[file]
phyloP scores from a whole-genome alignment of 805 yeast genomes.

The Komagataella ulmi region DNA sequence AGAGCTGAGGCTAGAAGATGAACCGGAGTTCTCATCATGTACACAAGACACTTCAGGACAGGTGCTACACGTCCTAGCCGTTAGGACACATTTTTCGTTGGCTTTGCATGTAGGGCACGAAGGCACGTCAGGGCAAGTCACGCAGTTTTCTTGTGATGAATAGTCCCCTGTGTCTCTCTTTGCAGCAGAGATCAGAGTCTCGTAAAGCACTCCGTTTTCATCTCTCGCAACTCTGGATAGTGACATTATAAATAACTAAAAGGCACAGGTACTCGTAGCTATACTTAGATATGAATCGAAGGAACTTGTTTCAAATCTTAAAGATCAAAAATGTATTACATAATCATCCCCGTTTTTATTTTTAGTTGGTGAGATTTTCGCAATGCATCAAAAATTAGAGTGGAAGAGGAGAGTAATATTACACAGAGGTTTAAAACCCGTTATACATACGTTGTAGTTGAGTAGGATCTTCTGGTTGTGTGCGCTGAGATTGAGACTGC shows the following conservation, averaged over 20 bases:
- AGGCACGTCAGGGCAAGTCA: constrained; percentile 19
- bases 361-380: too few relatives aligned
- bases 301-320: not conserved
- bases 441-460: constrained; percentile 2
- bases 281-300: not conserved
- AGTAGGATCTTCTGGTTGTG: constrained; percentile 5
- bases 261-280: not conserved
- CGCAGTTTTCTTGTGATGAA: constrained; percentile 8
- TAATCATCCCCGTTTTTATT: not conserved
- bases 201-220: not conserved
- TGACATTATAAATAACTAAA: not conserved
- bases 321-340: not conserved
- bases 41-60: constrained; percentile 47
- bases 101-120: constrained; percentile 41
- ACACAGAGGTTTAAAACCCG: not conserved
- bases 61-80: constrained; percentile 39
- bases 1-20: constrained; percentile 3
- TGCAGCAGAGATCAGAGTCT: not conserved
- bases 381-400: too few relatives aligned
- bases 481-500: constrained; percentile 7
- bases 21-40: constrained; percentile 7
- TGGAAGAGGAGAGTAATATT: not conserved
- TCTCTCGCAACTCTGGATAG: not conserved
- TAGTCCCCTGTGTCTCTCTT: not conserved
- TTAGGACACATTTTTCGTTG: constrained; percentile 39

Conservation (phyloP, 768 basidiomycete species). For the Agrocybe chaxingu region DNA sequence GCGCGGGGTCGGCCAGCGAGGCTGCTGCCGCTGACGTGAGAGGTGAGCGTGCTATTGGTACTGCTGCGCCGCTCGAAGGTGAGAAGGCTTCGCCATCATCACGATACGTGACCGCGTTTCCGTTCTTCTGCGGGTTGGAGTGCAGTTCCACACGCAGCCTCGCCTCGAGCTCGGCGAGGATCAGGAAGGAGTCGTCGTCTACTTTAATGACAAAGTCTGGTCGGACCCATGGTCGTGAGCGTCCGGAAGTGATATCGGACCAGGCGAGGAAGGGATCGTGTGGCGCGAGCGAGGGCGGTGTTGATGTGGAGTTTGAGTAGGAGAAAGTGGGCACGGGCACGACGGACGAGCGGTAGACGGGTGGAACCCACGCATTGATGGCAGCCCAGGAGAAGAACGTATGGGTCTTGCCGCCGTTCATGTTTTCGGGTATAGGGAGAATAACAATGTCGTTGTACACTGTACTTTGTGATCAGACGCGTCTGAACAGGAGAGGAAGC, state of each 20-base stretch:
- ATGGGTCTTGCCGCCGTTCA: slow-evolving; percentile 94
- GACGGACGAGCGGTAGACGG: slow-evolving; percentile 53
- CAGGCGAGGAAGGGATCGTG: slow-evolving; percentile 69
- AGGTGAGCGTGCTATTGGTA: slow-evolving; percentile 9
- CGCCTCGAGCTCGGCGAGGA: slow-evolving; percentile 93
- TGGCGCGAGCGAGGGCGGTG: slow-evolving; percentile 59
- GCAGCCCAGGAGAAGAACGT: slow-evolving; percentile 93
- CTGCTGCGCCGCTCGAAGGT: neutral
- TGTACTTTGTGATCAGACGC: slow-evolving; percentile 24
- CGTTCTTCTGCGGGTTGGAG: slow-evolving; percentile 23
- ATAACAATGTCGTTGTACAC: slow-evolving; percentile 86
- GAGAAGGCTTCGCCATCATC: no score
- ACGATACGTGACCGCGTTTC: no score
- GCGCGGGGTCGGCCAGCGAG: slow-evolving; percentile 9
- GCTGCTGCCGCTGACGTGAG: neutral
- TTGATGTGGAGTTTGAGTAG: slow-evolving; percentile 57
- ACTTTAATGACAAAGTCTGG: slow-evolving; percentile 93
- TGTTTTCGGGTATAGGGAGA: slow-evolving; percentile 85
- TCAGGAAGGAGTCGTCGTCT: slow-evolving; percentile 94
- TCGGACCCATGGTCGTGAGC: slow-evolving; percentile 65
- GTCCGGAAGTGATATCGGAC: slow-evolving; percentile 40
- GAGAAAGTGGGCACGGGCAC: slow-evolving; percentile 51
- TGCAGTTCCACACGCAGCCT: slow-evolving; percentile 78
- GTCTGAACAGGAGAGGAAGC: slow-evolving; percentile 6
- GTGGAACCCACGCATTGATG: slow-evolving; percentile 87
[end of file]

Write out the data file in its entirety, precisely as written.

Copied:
phyloP scores from a whole-genome alignment of 805 yeast genomes.

The Komagataella ulmi region DNA sequence AGAGCTGAGGCTAGAAGATGAACCGGAGTTCTCATCATGTACACAAGACACTTCAGGACAGGTGCTACACGTCCTAGCCGTTAGGACACATTTTTCGTTGGCTTTGCATGTAGGGCACGAAGGCACGTCAGGGCAAGTCACGCAGTTTTCTTGTGATGAATAGTCCCCTGTGTCTCTCTTTGCAGCAGAGATCAGAGTCTCGTAAAGCACTCCGTTTTCATCTCTCGCAACTCTGGATAGTGACATTATAAATAACTAAAAGGCACAGGTACTCGTAGCTATACTTAGATATGAATCGAAGGAACTTGTTTCAAATCTTAAAGATCAAAAATGTATTACATAATCATCCCCGTTTTTATTTTTAGTTGGTGAGATTTTCGCAATGCATCAAAAATTAGAGTGGAAGAGGAGAGTAATATTACACAGAGGTTTAAAACCCGTTATACATACGTTGTAGTTGAGTAGGATCTTCTGGTTGTGTGCGCTGAGATTGAGACTGC shows the following conservation, averaged over 20 bases:
- AGGCACGTCAGGGCAAGTCA: constrained; percentile 19
- bases 361-380: too few relatives aligned
- bases 301-320: not conserved
- bases 441-460: constrained; percentile 2
- bases 281-300: not conserved
- AGTAGGATCTTCTGGTTGTG: constrained; percentile 5
- bases 261-280: not conserved
- CGCAGTTTTCTTGTGATGAA: constrained; percentile 8
- TAATCATCCCCGTTTTTATT: not conserved
- bases 201-220: not conserved
- TGACATTATAAATAACTAAA: not conserved
- bases 321-340: not conserved
- bases 41-60: constrained; percentile 47
- bases 101-120: constrained; percentile 41
- ACACAGAGGTTTAAAACCCG: not conserved
- bases 61-80: constrained; percentile 39
- bases 1-20: constrained; percentile 3
- TGCAGCAGAGATCAGAGTCT: not conserved
- bases 381-400: too few relatives aligned
- bases 481-500: constrained; percentile 7
- bases 21-40: constrained; percentile 7
- TGGAAGAGGAGAGTAATATT: not conserved
- TCTCTCGCAACTCTGGATAG: not conserved
- TAGTCCCCTGTGTCTCTCTT: not conserved
- TTAGGACACATTTTTCGTTG: constrained; percentile 39

Conservation (phyloP, 768 basidiomycete species). For the Agrocybe chaxingu region DNA sequence GCGCGGGGTCGGCCAGCGAGGCTGCTGCCGCTGACGTGAGAGGTGAGCGTGCTATTGGTACTGCTGCGCCGCTCGAAGGTGAGAAGGCTTCGCCATCATCACGATACGTGACCGCGTTTCCGTTCTTCTGCGGGTTGGAGTGCAGTTCCACACGCAGCCTCGCCTCGAGCTCGGCGAGGATCAGGAAGGAGTCGTCGTCTACTTTAATGACAAAGTCTGGTCGGACCCATGGTCGTGAGCGTCCGGAAGTGATATCGGACCAGGCGAGGAAGGGATCGTGTGGCGCGAGCGAGGGCGGTGTTGATGTGGAGTTTGAGTAGGAGAAAGTGGGCACGGGCACGACGGACGAGCGGTAGACGGGTGGAACCCACGCATTGATGGCAGCCCAGGAGAAGAACGTATGGGTCTTGCCGCCGTTCATGTTTTCGGGTATAGGGAGAATAACAATGTCGTTGTACACTGTACTTTGTGATCAGACGCGTCTGAACAGGAGAGGAAGC, state of each 20-base stretch:
- ATGGGTCTTGCCGCCGTTCA: slow-evolving; percentile 94
- GACGGACGAGCGGTAGACGG: slow-evolving; percentile 53
- CAGGCGAGGAAGGGATCGTG: slow-evolving; percentile 69
- AGGTGAGCGTGCTATTGGTA: slow-evolving; percentile 9
- CGCCTCGAGCTCGGCGAGGA: slow-evolving; percentile 93
- TGGCGCGAGCGAGGGCGGTG: slow-evolving; percentile 59
- GCAGCCCAGGAGAAGAACGT: slow-evolving; percentile 93
- CTGCTGCGCCGCTCGAAGGT: neutral
- TGTACTTTGTGATCAGACGC: slow-evolving; percentile 24
- CGTTCTTCTGCGGGTTGGAG: slow-evolving; percentile 23
- ATAACAATGTCGTTGTACAC: slow-evolving; percentile 86
- GAGAAGGCTTCGCCATCATC: no score
- ACGATACGTGACCGCGTTTC: no score
- GCGCGGGGTCGGCCAGCGAG: slow-evolving; percentile 9
- GCTGCTGCCGCTGACGTGAG: neutral
- TTGATGTGGAGTTTGAGTAG: slow-evolving; percentile 57
- ACTTTAATGACAAAGTCTGG: slow-evolving; percentile 93
- TGTTTTCGGGTATAGGGAGA: slow-evolving; percentile 85
- TCAGGAAGGAGTCGTCGTCT: slow-evolving; percentile 94
- TCGGACCCATGGTCGTGAGC: slow-evolving; percentile 65
- GTCCGGAAGTGATATCGGAC: slow-evolving; percentile 40
- GAGAAAGTGGGCACGGGCAC: slow-evolving; percentile 51
- TGCAGTTCCACACGCAGCCT: slow-evolving; percentile 78
- GTCTGAACAGGAGAGGAAGC: slow-evolving; percentile 6
- GTGGAACCCACGCATTGATG: slow-evolving; percentile 87